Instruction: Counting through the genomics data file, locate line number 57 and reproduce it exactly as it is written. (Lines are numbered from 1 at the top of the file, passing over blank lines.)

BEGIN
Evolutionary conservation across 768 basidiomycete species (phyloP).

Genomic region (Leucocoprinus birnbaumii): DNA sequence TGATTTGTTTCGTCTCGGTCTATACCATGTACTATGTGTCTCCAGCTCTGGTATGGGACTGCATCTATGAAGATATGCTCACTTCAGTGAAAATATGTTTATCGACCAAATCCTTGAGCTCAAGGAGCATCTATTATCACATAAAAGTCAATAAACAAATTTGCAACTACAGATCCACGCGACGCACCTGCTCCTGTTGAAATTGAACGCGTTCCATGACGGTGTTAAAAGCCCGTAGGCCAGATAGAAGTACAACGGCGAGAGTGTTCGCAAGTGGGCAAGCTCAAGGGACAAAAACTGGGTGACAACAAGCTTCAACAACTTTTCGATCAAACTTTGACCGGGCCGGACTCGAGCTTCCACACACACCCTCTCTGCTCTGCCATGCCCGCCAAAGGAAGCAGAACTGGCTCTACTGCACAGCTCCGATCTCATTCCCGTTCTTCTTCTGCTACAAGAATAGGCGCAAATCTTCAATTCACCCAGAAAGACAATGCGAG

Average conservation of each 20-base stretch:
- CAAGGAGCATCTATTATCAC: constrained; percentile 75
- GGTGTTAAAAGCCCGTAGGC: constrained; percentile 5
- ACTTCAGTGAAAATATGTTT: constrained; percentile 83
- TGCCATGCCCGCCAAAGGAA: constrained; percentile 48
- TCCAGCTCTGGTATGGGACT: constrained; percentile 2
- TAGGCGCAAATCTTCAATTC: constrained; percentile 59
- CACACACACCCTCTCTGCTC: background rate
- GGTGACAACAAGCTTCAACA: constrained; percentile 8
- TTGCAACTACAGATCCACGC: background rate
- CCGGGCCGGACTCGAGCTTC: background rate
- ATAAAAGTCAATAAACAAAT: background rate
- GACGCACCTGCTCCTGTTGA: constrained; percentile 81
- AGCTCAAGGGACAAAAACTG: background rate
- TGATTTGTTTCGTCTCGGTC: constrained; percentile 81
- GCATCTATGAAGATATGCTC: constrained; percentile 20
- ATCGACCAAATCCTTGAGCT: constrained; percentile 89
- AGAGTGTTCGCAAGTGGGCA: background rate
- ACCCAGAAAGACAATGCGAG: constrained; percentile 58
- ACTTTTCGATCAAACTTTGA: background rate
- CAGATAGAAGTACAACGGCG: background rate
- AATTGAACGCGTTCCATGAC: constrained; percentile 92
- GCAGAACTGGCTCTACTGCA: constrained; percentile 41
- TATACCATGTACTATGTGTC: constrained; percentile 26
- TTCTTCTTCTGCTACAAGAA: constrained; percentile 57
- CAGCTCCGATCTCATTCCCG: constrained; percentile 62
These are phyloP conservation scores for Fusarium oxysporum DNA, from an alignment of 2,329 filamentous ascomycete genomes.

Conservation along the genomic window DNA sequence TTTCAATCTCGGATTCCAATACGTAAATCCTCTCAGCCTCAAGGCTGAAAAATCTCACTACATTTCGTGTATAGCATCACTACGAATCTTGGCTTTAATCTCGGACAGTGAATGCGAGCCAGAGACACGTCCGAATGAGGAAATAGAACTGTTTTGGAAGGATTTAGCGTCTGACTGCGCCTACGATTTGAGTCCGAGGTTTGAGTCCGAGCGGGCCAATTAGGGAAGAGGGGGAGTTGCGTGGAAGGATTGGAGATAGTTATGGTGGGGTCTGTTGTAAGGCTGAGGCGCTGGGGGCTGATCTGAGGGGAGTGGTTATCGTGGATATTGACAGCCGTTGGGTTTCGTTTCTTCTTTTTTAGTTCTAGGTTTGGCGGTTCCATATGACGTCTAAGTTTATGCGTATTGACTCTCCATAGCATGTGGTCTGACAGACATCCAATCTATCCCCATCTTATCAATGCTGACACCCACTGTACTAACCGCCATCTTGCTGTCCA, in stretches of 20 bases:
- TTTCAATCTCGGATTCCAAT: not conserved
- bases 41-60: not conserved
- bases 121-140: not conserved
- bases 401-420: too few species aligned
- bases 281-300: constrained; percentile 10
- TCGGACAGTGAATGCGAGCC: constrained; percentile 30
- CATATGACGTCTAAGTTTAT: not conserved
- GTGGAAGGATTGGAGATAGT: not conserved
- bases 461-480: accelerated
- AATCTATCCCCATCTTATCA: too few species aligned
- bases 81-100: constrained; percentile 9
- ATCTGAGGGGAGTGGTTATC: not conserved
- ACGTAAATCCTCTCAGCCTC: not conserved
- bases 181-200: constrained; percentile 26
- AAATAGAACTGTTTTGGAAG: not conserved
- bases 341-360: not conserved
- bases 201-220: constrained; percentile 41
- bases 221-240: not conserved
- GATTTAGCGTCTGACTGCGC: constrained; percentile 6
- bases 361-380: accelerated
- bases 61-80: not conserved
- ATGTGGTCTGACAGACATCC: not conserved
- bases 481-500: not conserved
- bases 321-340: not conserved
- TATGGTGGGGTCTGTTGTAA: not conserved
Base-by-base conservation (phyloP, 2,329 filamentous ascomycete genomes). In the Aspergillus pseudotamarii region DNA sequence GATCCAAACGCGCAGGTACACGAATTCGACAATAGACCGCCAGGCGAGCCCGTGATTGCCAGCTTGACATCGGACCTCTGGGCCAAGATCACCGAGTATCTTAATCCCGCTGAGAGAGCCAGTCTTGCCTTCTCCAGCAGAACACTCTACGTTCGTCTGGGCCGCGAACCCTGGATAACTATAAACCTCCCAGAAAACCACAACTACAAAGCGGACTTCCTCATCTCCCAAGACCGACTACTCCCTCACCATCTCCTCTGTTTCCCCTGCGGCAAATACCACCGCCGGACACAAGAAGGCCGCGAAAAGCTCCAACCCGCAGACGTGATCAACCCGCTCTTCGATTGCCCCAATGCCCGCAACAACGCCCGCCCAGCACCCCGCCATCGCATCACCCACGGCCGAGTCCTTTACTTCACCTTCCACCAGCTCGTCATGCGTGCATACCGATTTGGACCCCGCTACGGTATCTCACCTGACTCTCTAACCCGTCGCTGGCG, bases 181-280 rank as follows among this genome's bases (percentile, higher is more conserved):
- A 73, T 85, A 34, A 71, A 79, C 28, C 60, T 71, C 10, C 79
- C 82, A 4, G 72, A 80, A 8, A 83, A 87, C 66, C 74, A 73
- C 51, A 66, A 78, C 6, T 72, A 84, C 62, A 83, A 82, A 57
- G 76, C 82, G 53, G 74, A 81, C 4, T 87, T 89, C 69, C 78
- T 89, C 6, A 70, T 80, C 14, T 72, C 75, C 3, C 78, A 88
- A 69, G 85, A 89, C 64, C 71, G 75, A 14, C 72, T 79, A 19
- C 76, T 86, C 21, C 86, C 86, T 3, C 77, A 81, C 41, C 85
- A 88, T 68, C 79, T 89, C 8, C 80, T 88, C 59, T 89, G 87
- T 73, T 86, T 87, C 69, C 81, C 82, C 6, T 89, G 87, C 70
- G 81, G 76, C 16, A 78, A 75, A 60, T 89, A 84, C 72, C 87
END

- A 73, T 85, A 34, A 71, A 79, C 28, C 60, T 71, C 10, C 79